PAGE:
Muhammed Alim Khan, the last emir of Bukhara

Muhammed Alim Khan, 1880-1944 CE, was the last emir of Bukhara, in today’s Uzbekistan. His family considered themselves the direct descendants of Genghis Khan via Nogai, Ghengis’s great-great grand-son. Once the Mongols had been ousted from Russia itself, the Nogai Horde, as it was known, retreated to two main areas, one north of the Black Sea and the other north of the Caspian Sea. From here they conducted raids on Russian territory, absconding with young boys who they sold to the Ottomans in Constantinople as soldiers. [Read more: “The Janissaries and Turkish music“]

Little by little, however, the Nogais were pushed south and eastwards by Russian settlers and by the advancing Russian army. In the end they came to inhabit an area in Central Asia known as Transoxania, with Bukhara and Samarkand as its two main cities. Here they family established themselves as emirs in 1785, but the Russians eventually caught up with them and in 1868 they occupied and annexed much of the emirate. The remainder became a Russian protectorate in which the emirs retained full power only over domestic matters.

At the age of thirteen, Muhammed Alim Khan was sent by his father to Saint Petersburg to study government and modern military techniques. In 1910, when he succeeded his father, he tried various reforms in order to combat corruption but soon realized that any lasting changes only were going to make his own position more precarious. He was challenged by modernizers – a movement known as “Young Bukhara” – who sought a far more radical transformation of society. After the Russian revolution in 1917, these radicals called on the Soviet state to help them and in September 1920 the Red Army intervened and established a “Bukharan People’s Soviet Republic.” Muhammed Alim Khan took refuge in Afghanistan. This was exactly 800 years after Genghis Khan himself first had invaded Bukhara. Muhammed Alim Khan was the last of Genghis Khan’s direct descendant to rule a state.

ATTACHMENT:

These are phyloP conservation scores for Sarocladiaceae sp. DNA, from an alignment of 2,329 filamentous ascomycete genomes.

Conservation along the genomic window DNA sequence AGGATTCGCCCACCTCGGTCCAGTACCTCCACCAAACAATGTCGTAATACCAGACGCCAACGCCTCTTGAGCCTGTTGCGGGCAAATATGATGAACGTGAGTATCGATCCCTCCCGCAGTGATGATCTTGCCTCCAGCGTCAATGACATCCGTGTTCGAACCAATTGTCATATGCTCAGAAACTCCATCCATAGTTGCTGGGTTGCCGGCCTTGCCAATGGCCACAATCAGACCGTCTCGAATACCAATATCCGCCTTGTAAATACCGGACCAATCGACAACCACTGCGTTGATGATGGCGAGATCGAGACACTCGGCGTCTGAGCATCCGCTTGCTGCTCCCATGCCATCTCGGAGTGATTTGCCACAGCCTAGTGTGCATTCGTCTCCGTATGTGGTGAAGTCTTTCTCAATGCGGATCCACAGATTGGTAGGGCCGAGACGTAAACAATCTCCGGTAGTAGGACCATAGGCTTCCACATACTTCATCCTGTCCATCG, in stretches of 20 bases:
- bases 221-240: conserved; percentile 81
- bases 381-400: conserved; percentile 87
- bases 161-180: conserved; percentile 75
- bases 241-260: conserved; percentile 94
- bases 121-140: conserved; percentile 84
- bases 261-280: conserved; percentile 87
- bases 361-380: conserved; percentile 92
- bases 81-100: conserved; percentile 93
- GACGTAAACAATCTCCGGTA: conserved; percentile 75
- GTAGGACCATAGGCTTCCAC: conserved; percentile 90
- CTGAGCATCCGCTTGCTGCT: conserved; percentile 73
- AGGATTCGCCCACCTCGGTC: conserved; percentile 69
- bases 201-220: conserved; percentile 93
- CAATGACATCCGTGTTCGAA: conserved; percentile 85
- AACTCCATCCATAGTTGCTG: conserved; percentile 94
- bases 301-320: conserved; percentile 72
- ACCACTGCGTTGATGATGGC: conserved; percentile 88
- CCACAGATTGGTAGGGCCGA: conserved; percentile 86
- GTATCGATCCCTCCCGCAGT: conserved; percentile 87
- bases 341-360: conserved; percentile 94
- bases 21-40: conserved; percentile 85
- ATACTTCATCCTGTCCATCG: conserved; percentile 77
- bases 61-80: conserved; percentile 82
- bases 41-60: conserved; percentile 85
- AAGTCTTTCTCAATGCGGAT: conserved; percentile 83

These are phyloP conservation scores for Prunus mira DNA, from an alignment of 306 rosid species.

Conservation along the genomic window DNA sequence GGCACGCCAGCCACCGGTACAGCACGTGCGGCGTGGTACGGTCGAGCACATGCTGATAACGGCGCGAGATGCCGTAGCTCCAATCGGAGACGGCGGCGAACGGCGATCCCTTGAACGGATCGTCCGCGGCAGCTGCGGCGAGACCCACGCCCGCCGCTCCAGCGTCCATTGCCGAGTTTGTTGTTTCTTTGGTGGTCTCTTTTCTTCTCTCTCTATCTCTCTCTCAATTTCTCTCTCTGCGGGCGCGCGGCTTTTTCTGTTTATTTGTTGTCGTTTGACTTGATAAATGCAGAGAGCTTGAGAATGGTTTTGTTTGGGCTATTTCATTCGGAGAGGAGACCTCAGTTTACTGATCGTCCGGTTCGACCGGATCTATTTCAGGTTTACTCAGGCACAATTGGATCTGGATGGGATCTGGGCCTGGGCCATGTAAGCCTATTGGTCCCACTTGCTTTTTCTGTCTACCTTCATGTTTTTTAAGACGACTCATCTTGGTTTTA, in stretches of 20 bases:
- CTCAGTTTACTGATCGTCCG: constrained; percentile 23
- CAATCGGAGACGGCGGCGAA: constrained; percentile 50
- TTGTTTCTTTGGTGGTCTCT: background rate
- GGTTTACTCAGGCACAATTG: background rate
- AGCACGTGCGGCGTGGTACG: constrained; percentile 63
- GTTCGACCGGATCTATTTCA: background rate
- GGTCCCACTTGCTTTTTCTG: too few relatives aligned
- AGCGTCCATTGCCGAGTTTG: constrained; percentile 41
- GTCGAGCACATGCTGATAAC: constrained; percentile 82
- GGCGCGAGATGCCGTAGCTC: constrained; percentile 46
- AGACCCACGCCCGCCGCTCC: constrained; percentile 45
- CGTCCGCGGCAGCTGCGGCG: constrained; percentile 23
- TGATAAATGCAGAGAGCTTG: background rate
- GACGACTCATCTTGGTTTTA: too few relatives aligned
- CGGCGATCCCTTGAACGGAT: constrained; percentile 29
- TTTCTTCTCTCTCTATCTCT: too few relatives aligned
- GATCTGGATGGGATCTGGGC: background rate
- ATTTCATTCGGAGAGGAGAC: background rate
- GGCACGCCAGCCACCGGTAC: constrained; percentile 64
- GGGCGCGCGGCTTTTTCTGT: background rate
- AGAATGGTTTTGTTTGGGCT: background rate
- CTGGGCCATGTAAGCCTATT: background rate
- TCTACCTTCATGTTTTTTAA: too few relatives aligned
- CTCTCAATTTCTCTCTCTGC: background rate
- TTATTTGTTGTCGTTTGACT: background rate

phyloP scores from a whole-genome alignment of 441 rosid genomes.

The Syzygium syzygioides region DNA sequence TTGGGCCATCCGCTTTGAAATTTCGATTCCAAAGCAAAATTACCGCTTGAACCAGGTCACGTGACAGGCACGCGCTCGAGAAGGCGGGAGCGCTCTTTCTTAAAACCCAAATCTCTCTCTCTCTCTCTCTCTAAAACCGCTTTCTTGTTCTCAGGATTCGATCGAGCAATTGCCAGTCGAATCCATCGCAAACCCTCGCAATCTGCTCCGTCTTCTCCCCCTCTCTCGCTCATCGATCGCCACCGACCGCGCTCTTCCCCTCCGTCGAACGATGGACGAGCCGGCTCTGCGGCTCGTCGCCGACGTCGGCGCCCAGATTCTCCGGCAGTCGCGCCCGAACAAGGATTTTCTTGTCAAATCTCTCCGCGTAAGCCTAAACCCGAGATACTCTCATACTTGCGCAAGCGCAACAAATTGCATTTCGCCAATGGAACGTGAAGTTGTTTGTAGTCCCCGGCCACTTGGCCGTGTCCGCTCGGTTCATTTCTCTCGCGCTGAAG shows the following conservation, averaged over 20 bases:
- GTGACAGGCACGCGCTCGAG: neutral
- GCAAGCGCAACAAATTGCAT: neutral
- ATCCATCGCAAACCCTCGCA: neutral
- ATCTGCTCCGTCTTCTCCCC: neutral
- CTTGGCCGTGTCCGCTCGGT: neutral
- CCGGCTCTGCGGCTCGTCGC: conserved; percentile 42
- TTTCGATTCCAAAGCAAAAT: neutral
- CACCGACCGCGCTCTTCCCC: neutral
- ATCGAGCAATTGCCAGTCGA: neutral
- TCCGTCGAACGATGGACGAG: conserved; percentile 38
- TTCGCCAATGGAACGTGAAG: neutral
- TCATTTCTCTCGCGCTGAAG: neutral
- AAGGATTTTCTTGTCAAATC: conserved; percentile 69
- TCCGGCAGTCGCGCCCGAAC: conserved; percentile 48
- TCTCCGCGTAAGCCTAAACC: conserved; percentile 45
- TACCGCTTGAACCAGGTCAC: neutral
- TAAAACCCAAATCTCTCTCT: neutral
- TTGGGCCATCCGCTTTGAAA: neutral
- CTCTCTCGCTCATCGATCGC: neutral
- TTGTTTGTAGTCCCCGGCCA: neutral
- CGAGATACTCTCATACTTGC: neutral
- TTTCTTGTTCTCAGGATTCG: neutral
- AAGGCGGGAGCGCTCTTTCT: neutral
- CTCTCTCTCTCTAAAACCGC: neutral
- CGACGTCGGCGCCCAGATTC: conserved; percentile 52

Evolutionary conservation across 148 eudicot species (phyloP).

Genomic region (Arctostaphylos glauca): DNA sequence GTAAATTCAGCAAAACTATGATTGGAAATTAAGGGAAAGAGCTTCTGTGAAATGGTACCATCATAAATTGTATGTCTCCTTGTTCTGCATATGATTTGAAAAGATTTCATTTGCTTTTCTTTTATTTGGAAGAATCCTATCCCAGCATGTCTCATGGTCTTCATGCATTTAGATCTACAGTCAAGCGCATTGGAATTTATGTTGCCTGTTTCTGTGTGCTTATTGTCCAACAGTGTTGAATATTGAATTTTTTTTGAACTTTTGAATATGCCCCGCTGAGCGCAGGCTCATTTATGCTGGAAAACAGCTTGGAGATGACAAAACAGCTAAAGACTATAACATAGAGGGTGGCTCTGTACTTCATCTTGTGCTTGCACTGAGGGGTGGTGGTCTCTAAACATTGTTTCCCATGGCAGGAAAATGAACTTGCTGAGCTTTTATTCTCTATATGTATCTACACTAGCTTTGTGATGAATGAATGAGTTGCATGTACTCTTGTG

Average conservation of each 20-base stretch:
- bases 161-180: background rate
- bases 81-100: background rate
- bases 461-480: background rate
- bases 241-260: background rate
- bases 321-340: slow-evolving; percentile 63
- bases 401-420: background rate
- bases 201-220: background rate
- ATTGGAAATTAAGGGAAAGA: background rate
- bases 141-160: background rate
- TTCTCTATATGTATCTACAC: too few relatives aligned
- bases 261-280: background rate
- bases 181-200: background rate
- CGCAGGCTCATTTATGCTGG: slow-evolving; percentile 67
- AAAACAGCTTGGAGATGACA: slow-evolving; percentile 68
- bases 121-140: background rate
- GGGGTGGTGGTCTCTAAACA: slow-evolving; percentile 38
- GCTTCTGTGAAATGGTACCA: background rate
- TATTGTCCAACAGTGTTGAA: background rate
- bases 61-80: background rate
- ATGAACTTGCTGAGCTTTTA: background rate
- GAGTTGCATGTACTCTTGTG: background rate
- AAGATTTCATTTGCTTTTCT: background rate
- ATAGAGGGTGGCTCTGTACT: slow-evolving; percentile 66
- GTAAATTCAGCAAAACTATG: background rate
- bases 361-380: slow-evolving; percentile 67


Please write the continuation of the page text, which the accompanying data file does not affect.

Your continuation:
Muhammed Alim Khan’s daughter, Shukria Raad Alimi, ended up working for Radio Kabul and, when the Russians invaded Afghanistan in 1979, emigrated to the United States and continued to work as a journalist for Voice of America.

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